"How not to get lost – follow the grabby statues."
Nintendo has grown up in thirty years. Metroid's initial outing on the Nintendo Entertainment System filled many with a sense of wanderlust and curiosity. I wasn't one of those, though. I couldn't get over Samus' jump arc, having just recently mastered Mario's now iconic olympic style bound.
All those identical looking corridors didn't improve its chances with me, either. Was there any purpose to having a weapon that could only shoot a foot in front of her nose? Well, yes. Metroid: Zero Mission sorts you out right the beginning, with the title, in fact. Not long after that you'll be looking at a mission statement of sorts. This is her first visit to Zebes, and she's going to explain how things really happened.
The good news is that she won't be doing any explaining at all. The confines of the Game Boy Advance hardware give the developers a solid structure to play in, and they make good use of the handheld's particular talents. Detailed pixel art compensate for the GBA's power sipping nature. The soundtrack plays in short, remixed loops of the lonely, atmospheric music. Controls are super tight, but not quite as responsive as its console cousins.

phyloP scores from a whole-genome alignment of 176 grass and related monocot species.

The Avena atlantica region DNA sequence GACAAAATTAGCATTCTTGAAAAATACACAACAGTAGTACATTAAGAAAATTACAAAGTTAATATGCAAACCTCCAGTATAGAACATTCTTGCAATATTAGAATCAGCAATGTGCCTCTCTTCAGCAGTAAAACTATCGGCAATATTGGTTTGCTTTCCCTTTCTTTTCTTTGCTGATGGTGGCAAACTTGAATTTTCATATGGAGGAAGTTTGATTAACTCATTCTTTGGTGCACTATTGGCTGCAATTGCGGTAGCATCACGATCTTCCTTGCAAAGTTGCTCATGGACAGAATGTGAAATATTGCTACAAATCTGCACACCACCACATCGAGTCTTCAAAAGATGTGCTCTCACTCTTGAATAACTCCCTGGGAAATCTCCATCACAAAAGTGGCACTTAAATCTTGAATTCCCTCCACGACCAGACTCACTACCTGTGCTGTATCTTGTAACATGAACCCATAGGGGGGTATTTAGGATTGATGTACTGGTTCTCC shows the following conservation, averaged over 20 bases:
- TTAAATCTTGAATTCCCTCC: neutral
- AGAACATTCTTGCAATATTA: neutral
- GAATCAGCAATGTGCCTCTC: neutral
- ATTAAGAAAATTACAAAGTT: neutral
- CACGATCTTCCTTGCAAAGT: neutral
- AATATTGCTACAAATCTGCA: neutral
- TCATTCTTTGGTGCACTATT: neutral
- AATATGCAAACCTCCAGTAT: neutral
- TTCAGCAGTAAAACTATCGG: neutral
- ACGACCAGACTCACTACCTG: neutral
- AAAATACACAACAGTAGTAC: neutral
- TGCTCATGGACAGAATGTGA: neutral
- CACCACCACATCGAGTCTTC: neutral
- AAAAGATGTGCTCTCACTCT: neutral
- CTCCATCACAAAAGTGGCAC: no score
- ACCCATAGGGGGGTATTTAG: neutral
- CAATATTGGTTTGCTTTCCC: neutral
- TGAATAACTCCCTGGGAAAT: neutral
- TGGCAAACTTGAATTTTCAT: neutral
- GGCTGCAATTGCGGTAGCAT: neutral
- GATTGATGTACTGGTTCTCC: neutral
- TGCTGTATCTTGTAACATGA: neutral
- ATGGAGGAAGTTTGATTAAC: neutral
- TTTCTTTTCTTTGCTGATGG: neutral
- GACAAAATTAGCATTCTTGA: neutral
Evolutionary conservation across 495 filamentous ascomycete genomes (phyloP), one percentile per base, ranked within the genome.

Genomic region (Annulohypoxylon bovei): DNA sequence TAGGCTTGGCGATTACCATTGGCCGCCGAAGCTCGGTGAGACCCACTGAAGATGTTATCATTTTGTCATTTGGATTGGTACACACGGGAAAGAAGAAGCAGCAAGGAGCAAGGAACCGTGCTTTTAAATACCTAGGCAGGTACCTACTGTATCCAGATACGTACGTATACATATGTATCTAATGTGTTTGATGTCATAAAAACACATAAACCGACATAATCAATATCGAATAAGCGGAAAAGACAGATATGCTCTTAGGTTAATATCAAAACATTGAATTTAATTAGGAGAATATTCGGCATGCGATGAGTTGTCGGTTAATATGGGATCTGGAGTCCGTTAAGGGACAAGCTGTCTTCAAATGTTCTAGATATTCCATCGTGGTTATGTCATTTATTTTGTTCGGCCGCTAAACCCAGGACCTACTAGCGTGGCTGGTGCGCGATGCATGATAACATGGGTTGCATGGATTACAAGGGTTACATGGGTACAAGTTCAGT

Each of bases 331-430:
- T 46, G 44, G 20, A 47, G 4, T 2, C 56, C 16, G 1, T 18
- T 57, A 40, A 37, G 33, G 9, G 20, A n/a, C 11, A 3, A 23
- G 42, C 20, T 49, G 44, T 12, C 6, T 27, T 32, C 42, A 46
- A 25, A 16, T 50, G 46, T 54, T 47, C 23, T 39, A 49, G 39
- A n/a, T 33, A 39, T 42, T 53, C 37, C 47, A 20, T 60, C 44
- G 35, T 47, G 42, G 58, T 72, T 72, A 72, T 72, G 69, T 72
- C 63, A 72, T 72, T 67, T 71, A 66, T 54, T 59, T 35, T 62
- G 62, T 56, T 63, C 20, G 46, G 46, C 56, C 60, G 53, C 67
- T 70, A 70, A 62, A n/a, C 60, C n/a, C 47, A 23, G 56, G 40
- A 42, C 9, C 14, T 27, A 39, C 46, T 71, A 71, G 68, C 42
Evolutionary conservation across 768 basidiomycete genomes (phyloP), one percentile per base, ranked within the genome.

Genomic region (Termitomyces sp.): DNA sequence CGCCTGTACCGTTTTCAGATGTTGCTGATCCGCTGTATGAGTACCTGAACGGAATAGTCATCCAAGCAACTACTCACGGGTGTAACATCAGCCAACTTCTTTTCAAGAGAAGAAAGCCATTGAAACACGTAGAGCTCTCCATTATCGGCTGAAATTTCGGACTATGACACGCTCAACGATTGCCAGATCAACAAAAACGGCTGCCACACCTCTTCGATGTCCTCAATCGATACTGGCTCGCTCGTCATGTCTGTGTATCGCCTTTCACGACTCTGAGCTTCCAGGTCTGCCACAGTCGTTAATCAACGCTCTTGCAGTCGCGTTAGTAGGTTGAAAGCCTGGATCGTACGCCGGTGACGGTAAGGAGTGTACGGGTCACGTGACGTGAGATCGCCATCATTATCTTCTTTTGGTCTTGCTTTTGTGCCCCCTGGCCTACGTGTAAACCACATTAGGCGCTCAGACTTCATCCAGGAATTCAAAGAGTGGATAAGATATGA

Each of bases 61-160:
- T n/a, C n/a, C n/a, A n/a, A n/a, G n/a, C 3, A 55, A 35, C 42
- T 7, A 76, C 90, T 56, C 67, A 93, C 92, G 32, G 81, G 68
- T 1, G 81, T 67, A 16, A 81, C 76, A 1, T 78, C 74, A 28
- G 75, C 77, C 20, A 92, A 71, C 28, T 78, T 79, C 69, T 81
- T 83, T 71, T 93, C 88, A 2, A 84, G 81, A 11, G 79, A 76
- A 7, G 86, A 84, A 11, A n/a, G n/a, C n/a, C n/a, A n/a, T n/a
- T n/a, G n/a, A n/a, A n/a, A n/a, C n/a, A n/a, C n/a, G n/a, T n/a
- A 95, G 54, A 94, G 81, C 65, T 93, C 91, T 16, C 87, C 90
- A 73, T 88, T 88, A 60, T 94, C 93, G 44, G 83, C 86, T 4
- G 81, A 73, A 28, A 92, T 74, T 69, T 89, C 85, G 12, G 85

Zero Mission is a welcome return of Super Metroid's best features: A status screen for Samus that puts her suit upgrades on display and a map of the areas you've explored, or revealed with map data computers. Additions like Sleep Mode and more frequent saves are vital for mobile gaming, but do make Samus' extended spelunking trek into Zebes easier to stomach if you just don't have a lot of time to spare.
Community review by hastypixels (April 18, 2017)
At some point you stop justifying what you play and begin to realize what you're learning by playing.
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